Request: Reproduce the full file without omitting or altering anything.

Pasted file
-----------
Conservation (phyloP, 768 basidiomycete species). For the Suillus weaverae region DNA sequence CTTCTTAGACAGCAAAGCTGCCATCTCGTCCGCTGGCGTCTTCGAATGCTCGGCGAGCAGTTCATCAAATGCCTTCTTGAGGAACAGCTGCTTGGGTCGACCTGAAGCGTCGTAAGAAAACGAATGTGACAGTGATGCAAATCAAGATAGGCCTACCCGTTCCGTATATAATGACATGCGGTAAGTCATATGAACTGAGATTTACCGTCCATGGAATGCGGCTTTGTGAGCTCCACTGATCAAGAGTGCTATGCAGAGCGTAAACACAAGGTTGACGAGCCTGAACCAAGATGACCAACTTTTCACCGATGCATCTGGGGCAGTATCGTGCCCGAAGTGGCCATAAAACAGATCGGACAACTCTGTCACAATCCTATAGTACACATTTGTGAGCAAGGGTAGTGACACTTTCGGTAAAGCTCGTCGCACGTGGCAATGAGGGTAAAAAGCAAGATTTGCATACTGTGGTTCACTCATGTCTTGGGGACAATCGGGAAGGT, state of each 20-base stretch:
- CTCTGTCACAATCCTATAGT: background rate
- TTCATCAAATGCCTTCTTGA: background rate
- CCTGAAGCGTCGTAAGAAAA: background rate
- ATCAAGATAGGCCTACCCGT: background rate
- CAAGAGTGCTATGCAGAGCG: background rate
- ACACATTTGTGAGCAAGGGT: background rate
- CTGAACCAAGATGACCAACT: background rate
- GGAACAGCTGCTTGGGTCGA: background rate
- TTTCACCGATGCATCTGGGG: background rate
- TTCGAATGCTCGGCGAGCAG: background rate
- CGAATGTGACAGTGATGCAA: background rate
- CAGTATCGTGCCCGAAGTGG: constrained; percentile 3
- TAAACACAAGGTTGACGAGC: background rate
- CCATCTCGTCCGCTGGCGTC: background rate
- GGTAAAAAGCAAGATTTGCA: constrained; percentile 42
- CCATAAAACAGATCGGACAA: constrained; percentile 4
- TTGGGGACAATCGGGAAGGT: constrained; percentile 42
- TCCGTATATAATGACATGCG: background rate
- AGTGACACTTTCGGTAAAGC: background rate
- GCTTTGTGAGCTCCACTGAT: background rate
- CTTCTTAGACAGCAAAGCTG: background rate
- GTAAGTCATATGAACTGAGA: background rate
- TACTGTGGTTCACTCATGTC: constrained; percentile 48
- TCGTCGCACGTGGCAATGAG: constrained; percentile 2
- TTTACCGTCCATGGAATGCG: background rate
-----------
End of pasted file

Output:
Conservation (phyloP, 768 basidiomycete species). For the Suillus weaverae region DNA sequence CTTCTTAGACAGCAAAGCTGCCATCTCGTCCGCTGGCGTCTTCGAATGCTCGGCGAGCAGTTCATCAAATGCCTTCTTGAGGAACAGCTGCTTGGGTCGACCTGAAGCGTCGTAAGAAAACGAATGTGACAGTGATGCAAATCAAGATAGGCCTACCCGTTCCGTATATAATGACATGCGGTAAGTCATATGAACTGAGATTTACCGTCCATGGAATGCGGCTTTGTGAGCTCCACTGATCAAGAGTGCTATGCAGAGCGTAAACACAAGGTTGACGAGCCTGAACCAAGATGACCAACTTTTCACCGATGCATCTGGGGCAGTATCGTGCCCGAAGTGGCCATAAAACAGATCGGACAACTCTGTCACAATCCTATAGTACACATTTGTGAGCAAGGGTAGTGACACTTTCGGTAAAGCTCGTCGCACGTGGCAATGAGGGTAAAAAGCAAGATTTGCATACTGTGGTTCACTCATGTCTTGGGGACAATCGGGAAGGT, state of each 20-base stretch:
- CTCTGTCACAATCCTATAGT: background rate
- TTCATCAAATGCCTTCTTGA: background rate
- CCTGAAGCGTCGTAAGAAAA: background rate
- ATCAAGATAGGCCTACCCGT: background rate
- CAAGAGTGCTATGCAGAGCG: background rate
- ACACATTTGTGAGCAAGGGT: background rate
- CTGAACCAAGATGACCAACT: background rate
- GGAACAGCTGCTTGGGTCGA: background rate
- TTTCACCGATGCATCTGGGG: background rate
- TTCGAATGCTCGGCGAGCAG: background rate
- CGAATGTGACAGTGATGCAA: background rate
- CAGTATCGTGCCCGAAGTGG: constrained; percentile 3
- TAAACACAAGGTTGACGAGC: background rate
- CCATCTCGTCCGCTGGCGTC: background rate
- GGTAAAAAGCAAGATTTGCA: constrained; percentile 42
- CCATAAAACAGATCGGACAA: constrained; percentile 4
- TTGGGGACAATCGGGAAGGT: constrained; percentile 42
- TCCGTATATAATGACATGCG: background rate
- AGTGACACTTTCGGTAAAGC: background rate
- GCTTTGTGAGCTCCACTGAT: background rate
- CTTCTTAGACAGCAAAGCTG: background rate
- GTAAGTCATATGAACTGAGA: background rate
- TACTGTGGTTCACTCATGTC: constrained; percentile 48
- TCGTCGCACGTGGCAATGAG: constrained; percentile 2
- TTTACCGTCCATGGAATGCG: background rate